Netflix suggested for me All In This Tea recently (gee - another travel documentary).
This is Les Blank's film following his friend David Lee Hoffman, a renowned tea expert (no, I did not know that before this film). Hoffman traveled to China on his tea buying journeys looking for organically raised leaves, handmade teas, and battled bureaucracy and language barriers.
Now, I'm English and I grew up drinking tea - stuff from the grocery shelves, typically in bags, tho' sometimes loose leaf, and nearly always with a dollop of milk and a touch of sugar.
This film makes me want to try a million different teas. To try to taste, as Hoffman does, the soil and land it was grown in; to taste the care the farmer took with the cultivation.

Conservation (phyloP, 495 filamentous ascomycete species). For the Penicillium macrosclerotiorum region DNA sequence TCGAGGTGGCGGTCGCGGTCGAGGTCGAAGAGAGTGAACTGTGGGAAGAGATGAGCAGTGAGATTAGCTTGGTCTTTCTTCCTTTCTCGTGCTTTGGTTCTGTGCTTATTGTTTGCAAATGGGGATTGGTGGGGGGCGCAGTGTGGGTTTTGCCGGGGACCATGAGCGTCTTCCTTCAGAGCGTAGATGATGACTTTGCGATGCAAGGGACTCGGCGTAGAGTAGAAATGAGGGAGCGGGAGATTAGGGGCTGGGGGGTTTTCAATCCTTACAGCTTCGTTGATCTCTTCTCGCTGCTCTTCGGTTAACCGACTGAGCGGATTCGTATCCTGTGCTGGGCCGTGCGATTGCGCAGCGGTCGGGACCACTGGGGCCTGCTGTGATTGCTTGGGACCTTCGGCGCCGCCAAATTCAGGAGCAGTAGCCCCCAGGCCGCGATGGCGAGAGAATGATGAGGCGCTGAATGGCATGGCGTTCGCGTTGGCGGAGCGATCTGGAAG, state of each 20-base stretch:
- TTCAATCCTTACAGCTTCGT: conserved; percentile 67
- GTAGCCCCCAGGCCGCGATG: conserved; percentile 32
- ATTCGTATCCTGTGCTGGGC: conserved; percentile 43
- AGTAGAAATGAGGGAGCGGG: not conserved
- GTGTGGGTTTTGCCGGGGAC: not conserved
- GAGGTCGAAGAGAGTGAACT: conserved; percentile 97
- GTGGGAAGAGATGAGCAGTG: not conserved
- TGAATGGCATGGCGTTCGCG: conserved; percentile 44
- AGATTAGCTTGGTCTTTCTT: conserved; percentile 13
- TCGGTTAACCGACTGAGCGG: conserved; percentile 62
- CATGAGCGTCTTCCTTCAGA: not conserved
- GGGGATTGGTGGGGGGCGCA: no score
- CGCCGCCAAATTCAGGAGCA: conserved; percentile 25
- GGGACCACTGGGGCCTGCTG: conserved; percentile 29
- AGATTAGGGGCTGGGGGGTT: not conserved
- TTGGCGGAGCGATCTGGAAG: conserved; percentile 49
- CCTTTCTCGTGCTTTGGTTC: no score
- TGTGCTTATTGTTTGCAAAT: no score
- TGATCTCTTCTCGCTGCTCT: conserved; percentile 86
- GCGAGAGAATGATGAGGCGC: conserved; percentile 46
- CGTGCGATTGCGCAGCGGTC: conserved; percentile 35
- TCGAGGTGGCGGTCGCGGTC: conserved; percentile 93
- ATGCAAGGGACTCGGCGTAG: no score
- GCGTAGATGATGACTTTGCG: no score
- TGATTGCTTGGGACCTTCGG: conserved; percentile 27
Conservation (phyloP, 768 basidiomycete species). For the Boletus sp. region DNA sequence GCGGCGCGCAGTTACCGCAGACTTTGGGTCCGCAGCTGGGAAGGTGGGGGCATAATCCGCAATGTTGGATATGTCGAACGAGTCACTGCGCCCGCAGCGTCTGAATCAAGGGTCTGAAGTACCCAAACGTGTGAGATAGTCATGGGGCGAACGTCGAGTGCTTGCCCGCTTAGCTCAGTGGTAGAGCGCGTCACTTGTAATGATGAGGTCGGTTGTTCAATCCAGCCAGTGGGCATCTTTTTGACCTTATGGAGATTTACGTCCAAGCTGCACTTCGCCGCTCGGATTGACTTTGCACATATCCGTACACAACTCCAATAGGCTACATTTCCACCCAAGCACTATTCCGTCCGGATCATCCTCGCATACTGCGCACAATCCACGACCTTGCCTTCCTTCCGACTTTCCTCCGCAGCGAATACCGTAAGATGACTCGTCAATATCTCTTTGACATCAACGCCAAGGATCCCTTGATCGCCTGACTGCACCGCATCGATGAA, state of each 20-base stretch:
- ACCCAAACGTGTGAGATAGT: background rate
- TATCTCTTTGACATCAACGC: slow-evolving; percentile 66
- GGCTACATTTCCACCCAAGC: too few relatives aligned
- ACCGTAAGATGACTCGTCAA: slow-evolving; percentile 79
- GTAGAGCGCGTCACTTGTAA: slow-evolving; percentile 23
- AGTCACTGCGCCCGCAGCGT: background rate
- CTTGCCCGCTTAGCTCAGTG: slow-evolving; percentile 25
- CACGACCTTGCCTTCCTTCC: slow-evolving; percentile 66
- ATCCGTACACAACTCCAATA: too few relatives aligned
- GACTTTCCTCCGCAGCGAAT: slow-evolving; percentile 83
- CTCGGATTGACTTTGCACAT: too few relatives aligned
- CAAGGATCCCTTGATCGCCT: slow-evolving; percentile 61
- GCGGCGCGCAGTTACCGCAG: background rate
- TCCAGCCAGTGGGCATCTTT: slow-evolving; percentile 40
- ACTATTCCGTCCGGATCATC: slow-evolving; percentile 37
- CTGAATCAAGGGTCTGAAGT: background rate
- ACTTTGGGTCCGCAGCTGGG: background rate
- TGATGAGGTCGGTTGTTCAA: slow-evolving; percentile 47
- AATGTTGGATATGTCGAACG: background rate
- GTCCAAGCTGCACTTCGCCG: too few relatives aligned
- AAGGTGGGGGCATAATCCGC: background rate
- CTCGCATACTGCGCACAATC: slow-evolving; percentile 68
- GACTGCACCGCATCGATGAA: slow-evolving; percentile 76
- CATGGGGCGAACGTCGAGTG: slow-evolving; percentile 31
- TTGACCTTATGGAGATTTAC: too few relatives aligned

(Instead of merely a warm cup of liquid to dunk a biscuit in!!)
I'm not knocking the tea that I do drink -something I'm not apt to take any great effort in choosing - (it's typically PGTips, rather than Lipton or Tetley or Red Rose). But maybe I'm missing something - some depth of flavor experience. I wonder if my palate can detect any subtleties in the teas - is that something that can be "trained in" or is it a genetic happenstance of the taste buds to be sensitive to flavors. I've dabbled in herbal teas - and a green tea or two - nothing really sticks out in my mind as a memorable experience. So, where to start??!
(Oh! For the textile lover in me - that appliqued tent he used at the Himalayan Fair - fantastic!!)